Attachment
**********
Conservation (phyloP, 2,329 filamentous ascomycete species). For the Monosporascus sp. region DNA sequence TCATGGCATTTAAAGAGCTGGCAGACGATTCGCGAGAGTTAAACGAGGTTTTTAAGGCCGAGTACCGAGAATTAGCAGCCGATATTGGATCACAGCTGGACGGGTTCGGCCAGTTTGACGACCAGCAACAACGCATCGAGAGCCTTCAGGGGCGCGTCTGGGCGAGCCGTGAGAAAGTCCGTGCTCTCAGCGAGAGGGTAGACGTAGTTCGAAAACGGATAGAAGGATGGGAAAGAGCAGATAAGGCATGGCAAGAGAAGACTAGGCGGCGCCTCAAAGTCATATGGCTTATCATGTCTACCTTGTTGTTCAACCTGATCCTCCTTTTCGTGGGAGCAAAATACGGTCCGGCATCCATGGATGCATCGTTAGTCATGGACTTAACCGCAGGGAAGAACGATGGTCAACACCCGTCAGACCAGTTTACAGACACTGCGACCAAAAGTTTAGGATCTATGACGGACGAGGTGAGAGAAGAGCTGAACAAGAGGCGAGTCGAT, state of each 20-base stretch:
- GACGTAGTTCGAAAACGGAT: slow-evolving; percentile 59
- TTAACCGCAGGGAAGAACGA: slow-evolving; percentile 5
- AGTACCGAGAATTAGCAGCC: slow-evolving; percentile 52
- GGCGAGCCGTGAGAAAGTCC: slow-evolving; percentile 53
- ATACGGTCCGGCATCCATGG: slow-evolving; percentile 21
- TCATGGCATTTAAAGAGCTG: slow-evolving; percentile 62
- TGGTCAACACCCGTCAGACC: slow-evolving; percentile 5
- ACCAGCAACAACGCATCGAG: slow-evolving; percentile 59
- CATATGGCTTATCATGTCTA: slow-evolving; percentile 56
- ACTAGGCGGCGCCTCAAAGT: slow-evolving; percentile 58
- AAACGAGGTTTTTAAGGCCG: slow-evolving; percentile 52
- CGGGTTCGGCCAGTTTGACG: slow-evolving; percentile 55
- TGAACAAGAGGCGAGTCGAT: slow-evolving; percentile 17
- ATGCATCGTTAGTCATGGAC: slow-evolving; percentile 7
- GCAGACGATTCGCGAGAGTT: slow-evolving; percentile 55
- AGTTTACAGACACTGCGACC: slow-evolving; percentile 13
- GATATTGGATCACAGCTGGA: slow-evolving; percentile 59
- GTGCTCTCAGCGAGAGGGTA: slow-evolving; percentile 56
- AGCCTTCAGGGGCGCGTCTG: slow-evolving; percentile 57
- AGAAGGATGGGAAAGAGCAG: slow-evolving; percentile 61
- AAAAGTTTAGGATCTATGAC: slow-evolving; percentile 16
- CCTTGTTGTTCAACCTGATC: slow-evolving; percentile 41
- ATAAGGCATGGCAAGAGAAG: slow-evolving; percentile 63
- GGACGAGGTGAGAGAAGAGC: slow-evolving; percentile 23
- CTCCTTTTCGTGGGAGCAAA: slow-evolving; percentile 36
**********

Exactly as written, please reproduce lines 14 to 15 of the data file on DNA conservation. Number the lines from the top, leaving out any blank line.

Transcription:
- TGAACAAGAGGCGAGTCGAT: slow-evolving; percentile 17
- ATGCATCGTTAGTCATGGAC: slow-evolving; percentile 7